my hate."

"Belike you'll come to learn in time!" says I, beside myself.  At
this I saw the white hand clench itself, but her voice was tender
as ever when she answered:

"Sorrow and suffering may lift a man to greatness if he be strong
of soul or debase him to the brute if he be weak."

"Why then," says I, "begone to your gallants and leave me to the

"Nay, first will I do that which brought me!" and she showed the
key of my gyves.

"Let be!" I cried, "I seek no freedom at your hands--let be, I

"As you will!" says she, gently.  "So endeth my hope of righting
a great wrong.  I have humbled myself to you to-night, Martin
Conisby.  I have begged and prayed you to forego your vengeance,
to forgive the evil done, not so much for my father's sake as for
your own, and this because of the boy I dreamed a man ennobled by
his sufferings and one great enough to forgive past wrongs, since
by forgiveness cometh regeneration.  Here ends my dream--alas,
you are but rogue and galley-slave after all.  So shall I ever
pity you greatly and greatly despise you!"

Then she turned slowly away and went from me, closing and locking
the door, and left me once more in the black dark, but now full
of yet blacker thoughts.

To be scorned by her!  And she--a Brandon!

And now I (miserable wretch that I was) giving no thought to the
possibility of my so speedy dissolution, raged in my bonds,
wasting myself in futile imprecations against this woman who (as
it seemed to me in my blind and brutish anger) had but come to
triumph over me in my abasement.  Thus of my wounded self-love
did I make me a whip of scorpions whereby I knew an agony beyond



The Devil, ever zealous for the undoing of poor Humanity, surely
findeth no readier ally than the blind and merciless Spirit of
Mortified Pride.  Thus I, minding the Lady Joan's scornful look
and the sting of her soft-spoke words, fell to black and raging
fury, and vowed that since rogue and galley-slave she had named
me, rogue she should find me in very truth henceforward if I
might but escape my perilous situation.

And now it was that Chance or Fate or the Devil sent me a means
whereby I might put this desperate and most unworthy resolution
into practice; for scarce had I uttered this vow when a key
turned softly in the lock, the door opened and closed stealthily,
and though I could not see (it being pitch-dark) I knew that
someone stood within a yard of me, and all with scarce a sound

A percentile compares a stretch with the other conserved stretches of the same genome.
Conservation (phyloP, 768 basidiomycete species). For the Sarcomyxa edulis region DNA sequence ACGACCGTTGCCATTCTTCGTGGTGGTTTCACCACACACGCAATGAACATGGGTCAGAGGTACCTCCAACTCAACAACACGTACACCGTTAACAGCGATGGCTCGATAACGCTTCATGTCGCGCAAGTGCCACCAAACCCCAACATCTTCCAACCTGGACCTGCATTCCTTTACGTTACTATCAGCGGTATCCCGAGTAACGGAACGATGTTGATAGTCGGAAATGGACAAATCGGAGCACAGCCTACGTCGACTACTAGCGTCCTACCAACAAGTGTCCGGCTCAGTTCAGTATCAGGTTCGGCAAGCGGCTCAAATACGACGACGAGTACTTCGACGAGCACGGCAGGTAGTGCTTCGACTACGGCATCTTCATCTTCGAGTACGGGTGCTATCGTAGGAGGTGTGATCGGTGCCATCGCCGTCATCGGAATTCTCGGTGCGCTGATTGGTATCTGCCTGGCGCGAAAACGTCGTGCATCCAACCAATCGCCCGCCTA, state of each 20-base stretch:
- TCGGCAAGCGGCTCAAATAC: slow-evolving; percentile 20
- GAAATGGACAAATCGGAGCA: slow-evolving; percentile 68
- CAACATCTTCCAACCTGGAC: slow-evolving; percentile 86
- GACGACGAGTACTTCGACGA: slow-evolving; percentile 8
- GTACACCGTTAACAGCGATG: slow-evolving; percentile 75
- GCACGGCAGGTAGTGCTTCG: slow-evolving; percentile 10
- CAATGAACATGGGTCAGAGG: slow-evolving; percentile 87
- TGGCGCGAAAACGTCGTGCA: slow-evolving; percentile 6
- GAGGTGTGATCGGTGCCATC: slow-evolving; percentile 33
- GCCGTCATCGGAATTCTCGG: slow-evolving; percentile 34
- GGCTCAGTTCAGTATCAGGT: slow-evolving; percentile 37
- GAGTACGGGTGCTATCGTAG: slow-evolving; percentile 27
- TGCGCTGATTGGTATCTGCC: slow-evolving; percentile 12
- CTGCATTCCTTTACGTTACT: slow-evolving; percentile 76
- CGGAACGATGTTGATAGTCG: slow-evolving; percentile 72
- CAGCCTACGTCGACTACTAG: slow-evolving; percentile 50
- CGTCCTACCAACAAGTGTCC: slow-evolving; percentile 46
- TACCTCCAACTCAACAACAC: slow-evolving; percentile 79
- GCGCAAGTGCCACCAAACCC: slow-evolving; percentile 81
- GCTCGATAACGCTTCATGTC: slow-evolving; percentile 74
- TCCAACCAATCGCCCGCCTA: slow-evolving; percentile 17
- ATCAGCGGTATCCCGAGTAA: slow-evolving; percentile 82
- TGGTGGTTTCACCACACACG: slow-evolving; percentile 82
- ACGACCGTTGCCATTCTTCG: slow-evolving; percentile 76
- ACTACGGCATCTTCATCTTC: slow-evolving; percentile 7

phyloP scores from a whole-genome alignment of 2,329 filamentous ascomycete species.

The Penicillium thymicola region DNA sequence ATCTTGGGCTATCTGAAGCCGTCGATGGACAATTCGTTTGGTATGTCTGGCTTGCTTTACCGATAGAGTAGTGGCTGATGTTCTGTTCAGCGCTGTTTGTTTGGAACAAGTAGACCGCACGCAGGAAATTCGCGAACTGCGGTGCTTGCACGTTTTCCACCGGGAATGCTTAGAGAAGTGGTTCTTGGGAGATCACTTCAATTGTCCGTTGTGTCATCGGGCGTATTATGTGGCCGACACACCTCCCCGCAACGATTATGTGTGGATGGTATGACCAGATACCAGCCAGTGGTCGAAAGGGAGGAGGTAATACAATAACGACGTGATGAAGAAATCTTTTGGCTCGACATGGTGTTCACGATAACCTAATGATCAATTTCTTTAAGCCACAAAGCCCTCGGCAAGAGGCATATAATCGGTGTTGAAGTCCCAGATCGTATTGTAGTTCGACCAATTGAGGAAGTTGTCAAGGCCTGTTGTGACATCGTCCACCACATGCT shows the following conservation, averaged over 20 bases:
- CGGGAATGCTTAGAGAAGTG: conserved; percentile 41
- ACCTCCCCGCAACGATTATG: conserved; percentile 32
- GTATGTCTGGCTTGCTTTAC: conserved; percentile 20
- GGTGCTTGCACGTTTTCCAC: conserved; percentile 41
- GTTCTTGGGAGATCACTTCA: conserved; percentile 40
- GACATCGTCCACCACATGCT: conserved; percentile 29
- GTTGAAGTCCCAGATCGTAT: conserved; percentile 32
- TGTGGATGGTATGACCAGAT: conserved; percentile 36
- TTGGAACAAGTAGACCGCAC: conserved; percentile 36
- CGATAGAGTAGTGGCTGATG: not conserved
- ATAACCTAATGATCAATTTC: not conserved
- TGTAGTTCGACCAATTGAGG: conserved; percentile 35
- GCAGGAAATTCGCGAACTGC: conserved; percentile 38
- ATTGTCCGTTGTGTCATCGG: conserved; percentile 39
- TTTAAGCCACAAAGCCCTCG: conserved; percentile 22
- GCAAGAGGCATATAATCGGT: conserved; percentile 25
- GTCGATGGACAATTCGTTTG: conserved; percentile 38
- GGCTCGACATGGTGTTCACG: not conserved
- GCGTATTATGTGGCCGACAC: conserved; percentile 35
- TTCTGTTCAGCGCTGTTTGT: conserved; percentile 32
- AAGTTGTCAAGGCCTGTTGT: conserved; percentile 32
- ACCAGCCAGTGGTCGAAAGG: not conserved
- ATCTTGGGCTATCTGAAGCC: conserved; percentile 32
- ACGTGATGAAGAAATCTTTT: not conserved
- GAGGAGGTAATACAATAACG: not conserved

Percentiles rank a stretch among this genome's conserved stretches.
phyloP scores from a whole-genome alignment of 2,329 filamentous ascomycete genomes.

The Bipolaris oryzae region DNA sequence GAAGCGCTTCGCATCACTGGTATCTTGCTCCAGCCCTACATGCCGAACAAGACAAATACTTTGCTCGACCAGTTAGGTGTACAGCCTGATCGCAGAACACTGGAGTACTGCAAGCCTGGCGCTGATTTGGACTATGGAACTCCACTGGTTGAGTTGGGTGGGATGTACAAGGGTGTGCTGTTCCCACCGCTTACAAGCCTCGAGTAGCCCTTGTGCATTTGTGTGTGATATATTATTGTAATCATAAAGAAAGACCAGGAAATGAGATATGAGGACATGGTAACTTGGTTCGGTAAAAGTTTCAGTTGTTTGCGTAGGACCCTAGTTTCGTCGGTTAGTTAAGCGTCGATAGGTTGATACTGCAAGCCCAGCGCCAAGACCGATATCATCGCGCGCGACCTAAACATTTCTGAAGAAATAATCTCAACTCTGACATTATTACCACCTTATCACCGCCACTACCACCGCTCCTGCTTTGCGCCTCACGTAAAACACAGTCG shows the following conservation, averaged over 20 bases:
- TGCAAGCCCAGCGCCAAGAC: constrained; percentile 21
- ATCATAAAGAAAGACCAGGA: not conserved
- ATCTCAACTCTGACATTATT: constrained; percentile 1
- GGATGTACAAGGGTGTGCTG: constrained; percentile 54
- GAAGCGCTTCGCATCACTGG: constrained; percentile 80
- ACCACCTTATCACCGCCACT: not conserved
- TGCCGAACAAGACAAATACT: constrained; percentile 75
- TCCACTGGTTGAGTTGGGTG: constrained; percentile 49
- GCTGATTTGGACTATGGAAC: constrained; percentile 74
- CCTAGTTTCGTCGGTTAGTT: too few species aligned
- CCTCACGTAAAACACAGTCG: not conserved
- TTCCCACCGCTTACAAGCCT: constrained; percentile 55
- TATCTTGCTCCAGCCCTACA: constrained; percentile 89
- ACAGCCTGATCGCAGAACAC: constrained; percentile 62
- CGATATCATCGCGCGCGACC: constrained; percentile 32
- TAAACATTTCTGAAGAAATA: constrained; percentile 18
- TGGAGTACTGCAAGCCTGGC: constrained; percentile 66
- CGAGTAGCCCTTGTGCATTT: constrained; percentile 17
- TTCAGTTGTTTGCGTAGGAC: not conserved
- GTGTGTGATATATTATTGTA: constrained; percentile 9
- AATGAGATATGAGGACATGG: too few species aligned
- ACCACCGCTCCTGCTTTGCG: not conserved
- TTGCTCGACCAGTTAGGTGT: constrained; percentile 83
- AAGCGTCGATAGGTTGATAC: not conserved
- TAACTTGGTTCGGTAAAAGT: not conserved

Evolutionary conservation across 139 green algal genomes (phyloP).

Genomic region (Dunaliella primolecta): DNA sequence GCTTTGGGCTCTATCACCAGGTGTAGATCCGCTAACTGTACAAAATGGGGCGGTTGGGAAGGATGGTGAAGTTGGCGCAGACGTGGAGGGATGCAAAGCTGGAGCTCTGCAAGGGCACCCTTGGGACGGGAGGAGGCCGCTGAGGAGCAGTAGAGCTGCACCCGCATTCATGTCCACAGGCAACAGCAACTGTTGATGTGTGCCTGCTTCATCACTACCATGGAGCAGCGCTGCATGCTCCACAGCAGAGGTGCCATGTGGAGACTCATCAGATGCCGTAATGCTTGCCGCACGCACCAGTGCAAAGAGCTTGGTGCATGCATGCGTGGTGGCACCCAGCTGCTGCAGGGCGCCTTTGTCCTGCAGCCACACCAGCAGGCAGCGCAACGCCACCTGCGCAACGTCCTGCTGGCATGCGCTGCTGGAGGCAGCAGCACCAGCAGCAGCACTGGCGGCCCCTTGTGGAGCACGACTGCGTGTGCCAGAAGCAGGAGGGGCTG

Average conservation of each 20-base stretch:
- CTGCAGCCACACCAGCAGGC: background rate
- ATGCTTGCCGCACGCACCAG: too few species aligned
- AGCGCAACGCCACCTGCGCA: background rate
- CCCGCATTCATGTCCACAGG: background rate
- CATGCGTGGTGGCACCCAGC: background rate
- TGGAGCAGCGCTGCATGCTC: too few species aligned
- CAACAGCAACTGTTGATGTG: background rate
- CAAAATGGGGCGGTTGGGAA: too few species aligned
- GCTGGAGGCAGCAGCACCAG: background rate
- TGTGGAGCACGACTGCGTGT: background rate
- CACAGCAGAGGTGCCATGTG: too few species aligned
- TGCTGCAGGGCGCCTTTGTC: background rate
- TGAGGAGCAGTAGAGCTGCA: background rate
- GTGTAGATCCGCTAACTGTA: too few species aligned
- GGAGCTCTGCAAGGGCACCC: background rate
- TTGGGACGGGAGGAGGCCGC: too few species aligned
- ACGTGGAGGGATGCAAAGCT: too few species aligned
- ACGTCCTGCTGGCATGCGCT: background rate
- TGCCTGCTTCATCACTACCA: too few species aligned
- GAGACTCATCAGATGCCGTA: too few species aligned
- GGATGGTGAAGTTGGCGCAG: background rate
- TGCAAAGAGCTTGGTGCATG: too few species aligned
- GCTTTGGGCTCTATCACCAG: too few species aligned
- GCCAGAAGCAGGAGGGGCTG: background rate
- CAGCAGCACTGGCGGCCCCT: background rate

and never a word.  And when this silence had endured a while, I
spoke sudden and harsh:

"What now?  Is it the noose so soon, or a knife sooner?"

I heard a quick-drawn breath, a soft footfall, and a small hand,
groping in the dark, touched my cheek and crept thence to my
helpless, manacled fist.  "Who is it?" I demanded, blenching from
the touch, "Who is it?  Speak!"

"Hush!" whispered a voice in my ear, "It be only me, master. 
Jimmy--little Jim as you was good to.  Red Andy don't beat me no
more, he be afeared o' you.  Good to me you was, master, an' so's
she--took me to be her page, she 'ave--"

"Whom d'you mean, boy?"

"I mean Her!  Her wi' the beautiful, kind eyes an' little feet! 
Her as sings!  Her they calls 'my lady.'  Her!  Good t' me she
is--an' so's you, so I be come to ye, master."

"Ha--did she send you?"

"No, I just come to save you from being hung to-morrow like they
says you must."

"And how shall you do this, boy?"

"First wi' this key, master--"

"Stay!  Did she give you this key?"

"No, master--I took it!"  So, albeit 'twas very dark, the boy
very soon had freed me of my shackles; which done (and all a-
quiver with haste) he seizes my hand and tugs at it:

"Come, master!" he whispered, "This way--this way!"  So with his
little, rough hand in mine I suffered him to bring me whither he
would in the dimness, for not a lanthorn burned anywhere, until
at last he halted me at a ladder propped against a bulkhead and
mounting before, bade me follow.  Up I climbed forthwith, and so
to a narrow trap or scuttle through which I clambered with no
little to-do, and found myself in a strange place, the roof so
low I could barely sit upright and so strait that I might barely
lie out-stretched.

"Lie you here, master!" he whispers, "And for the love o' God
don't speak nor make a sound!"  Saying which, he got him back
through the scuttle, closing the trap after him, and I heard the
clatter of the ladder as he removed it.

Hereupon, lying snug in my hiding-place, I presently became aware
of a sweetness that breathed upon the air, a fragrance very faint
but vastly pleasing, and fell a-wondering what this should be. 
My speculations were banished by the opening of a door near by
and a light appeared, by which I saw myself lying in a narrow
space shut off by a valance or curtain that yet showed a strip of
carpet beyond, and all at once upon this carpet came a little,
buckled shoe.  I was yet staring on this in dumb amaze when a
voice spoke softly:

"Are you there, Martin Conisby?  Hush, speak low I do command